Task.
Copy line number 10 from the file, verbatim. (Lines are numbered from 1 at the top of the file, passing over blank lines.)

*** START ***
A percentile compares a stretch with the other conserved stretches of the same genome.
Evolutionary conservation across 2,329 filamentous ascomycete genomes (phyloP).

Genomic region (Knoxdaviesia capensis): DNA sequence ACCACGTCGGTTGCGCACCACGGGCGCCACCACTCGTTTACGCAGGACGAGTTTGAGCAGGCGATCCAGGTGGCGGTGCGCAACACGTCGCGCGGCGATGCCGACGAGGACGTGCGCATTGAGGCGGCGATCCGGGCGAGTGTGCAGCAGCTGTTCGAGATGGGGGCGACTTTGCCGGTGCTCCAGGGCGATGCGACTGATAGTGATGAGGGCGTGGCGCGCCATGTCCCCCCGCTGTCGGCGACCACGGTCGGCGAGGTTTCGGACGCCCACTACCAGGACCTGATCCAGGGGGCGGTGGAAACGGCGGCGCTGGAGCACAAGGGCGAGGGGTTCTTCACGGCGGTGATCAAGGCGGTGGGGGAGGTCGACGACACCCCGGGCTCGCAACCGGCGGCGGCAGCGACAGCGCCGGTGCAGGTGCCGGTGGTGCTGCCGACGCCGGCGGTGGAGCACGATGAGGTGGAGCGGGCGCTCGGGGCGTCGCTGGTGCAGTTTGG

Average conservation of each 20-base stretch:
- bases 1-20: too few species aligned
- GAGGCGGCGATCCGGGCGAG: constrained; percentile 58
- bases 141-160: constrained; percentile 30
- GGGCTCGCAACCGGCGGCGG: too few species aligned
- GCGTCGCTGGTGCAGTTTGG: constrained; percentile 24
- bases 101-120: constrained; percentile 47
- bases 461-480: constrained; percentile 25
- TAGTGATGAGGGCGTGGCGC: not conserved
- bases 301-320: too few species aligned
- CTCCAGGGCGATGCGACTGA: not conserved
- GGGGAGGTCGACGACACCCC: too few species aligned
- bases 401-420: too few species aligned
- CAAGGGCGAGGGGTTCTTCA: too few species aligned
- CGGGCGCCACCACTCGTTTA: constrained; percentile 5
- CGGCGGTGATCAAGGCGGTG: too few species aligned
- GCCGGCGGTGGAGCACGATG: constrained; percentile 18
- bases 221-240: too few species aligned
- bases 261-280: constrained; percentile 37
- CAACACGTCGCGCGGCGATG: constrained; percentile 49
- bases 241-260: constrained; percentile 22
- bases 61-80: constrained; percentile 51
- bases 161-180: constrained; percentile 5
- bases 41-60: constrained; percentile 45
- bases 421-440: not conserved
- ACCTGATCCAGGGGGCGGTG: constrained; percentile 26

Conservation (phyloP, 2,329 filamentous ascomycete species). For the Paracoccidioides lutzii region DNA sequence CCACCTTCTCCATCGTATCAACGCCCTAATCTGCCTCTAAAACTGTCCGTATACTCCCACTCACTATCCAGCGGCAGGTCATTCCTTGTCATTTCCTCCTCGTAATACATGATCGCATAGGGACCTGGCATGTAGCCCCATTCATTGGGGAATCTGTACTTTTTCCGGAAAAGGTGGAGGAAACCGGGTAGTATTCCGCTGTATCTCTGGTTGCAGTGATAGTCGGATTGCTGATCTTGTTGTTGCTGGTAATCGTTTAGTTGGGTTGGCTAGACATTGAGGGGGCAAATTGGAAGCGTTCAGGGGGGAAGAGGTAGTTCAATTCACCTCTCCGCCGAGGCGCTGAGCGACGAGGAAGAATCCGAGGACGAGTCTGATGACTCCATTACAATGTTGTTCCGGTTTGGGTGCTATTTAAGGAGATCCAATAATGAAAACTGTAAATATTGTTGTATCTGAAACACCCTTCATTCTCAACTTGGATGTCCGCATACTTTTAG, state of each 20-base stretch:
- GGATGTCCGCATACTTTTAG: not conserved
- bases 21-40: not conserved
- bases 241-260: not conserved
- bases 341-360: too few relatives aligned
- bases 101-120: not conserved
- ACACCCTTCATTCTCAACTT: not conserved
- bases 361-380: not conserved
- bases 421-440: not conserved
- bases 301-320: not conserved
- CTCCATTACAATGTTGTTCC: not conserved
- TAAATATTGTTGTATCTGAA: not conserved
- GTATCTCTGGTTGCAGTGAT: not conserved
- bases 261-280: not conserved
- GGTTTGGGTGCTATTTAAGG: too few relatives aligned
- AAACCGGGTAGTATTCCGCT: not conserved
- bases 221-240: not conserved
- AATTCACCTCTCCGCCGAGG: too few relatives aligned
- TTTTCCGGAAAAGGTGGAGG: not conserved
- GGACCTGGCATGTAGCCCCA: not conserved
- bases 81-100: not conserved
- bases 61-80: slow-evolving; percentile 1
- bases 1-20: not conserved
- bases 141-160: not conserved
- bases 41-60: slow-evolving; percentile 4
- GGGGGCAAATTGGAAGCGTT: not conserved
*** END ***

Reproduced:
- bases 101-120: constrained; percentile 47